Crisp Air and Warm Water – Raquette Release Weekend

By:  Ben
August 23, 2010

Summertime boating can be fickle. Sometimes you get storms and get some great naturally rising water. The rest of the time you have to rely on water that humans have stored behind dams. Fortunately, American Whitewater and other whitewater advocacy groups have managed to arrange recreational releases at many hydroelectric dams throughout the country, prompting enthusiastic kayakers to make the trek from around the region to catch a few hours of quality high water.

Nick cooking food at the Chez Subaru located at the put-in

The Raquette in the northern Adirondacks is one such dam controlled recreational river. Featuring several large Class V rapids separated by only short portions of flatwater, the Raquette is the hi-light reel of ‘Dacks boating – big drops without the swampy flatwater in between that other rivers in the area seem to always have.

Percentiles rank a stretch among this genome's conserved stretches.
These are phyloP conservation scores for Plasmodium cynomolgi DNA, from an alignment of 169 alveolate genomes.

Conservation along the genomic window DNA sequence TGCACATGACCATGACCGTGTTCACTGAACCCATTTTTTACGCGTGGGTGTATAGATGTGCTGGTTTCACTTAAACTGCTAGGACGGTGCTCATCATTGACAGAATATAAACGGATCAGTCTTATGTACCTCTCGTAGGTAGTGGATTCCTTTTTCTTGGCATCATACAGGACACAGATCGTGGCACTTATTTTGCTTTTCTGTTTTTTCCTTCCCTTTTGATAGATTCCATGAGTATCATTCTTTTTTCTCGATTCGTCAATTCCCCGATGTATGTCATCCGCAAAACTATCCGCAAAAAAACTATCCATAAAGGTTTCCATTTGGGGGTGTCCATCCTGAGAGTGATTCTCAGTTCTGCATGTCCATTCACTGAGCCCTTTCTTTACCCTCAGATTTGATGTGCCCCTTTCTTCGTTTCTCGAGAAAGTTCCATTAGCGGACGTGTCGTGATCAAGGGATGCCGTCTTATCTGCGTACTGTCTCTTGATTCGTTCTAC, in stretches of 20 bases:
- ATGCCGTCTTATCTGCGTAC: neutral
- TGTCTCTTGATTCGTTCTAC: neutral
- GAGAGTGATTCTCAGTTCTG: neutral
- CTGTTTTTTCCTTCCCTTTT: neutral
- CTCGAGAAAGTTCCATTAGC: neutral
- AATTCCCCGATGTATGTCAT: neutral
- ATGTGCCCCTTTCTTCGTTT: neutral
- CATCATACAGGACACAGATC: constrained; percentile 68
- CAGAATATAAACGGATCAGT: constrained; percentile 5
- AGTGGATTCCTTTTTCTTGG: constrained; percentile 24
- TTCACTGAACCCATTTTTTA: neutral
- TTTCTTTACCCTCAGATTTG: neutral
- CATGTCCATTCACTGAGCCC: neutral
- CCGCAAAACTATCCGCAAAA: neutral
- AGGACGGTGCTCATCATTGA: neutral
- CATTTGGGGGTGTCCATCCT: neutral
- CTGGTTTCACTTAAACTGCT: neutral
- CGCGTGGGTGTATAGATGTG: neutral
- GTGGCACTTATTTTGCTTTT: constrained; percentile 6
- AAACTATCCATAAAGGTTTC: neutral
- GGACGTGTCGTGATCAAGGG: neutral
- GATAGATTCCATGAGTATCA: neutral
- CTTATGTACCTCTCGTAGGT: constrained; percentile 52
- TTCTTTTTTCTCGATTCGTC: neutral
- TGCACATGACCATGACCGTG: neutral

Simone most of the way down a classic Raquette drop. This sure isn't VT micro-creeking!

Our first trip to the Raquette this summer was two weeks ago. Nick and I drove over Friday night, camped at the put-in, and met some of the usual suspects from our Vermont creeking crew the next morning. By 10 am the water was rising as the release started, and we put on. The water was delightfully warm and the air sunny, cool, and crisp – a rare late September day in mid August.

The action starts almost right away with the impressively large Colton Falls. Colton is a complex, large rapid with a 10 foot ledge or slide at the top followed by a tricky horseshoe-shaped ledge that requires a tricky sideways boof (a move to launch your boat out horizontally over a drop). At this point there is an eddy to catch your breath before a 60 foot slide with a big hole on the bottom. The whole thing looks pretty scary when scouting from the side.